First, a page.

A German government committee is proposing changes that could force search engines operating in the country to pay for using news excerpts. The plans involve setting up a department to charge royalties from sites that aggregate news feeds, and covers them for 12-months from date of publish. This isn't the first country to attempt to protect publishers' material, with the Newspaper Licensing Agency in the UK also performing a similar role. Before you hide your news blog from German eyes, the ruling will only affect commercial outfits.

Germany's publishing executives have been pushing for such a move since a case in Belgium that saw Google News forced to stop excerpting articles. Unsurprisingly there is strong support from the industry, with 149 execs from the country already having petitioned the government with a "Hamburg Declaration on Intellectual Property Rights" proposal in 2009, and both the German Federation of Newspaper Publishers and Association of German Magazine Publishers also campaigning for change. Now that the committee has laid down clear plans, it remains to be seen if or how they will be implemented, but with the nation's track record for pulling no punches where technology is concerned, search engines might have to prepare for a rapid change in policy.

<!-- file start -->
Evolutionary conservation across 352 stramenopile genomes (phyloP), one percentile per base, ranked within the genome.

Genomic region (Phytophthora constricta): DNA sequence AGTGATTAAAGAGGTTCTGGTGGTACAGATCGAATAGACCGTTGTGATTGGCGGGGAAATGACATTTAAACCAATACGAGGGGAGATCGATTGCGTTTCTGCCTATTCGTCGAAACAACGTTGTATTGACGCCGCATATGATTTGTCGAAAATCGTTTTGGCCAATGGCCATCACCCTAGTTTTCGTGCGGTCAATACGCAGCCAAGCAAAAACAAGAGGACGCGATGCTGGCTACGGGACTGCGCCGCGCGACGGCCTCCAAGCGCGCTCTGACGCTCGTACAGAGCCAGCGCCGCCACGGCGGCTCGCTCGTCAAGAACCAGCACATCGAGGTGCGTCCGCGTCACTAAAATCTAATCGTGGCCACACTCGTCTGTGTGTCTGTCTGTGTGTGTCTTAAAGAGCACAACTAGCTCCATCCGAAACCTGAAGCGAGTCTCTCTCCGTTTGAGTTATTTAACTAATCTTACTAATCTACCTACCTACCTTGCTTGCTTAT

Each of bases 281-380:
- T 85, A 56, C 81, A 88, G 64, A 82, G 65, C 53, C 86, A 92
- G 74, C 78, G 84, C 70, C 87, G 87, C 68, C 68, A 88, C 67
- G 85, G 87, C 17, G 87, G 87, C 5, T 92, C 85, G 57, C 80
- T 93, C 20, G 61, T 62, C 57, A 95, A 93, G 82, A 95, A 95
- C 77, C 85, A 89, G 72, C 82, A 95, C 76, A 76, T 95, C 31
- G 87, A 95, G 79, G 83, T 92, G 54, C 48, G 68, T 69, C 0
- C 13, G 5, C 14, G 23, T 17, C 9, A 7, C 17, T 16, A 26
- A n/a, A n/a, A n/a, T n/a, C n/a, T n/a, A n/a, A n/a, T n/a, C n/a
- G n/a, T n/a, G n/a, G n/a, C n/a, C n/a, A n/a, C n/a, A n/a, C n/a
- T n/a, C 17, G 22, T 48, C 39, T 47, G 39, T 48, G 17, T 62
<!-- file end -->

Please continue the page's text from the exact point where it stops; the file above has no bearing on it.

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German government proposes to charge search engines for excerpting news sites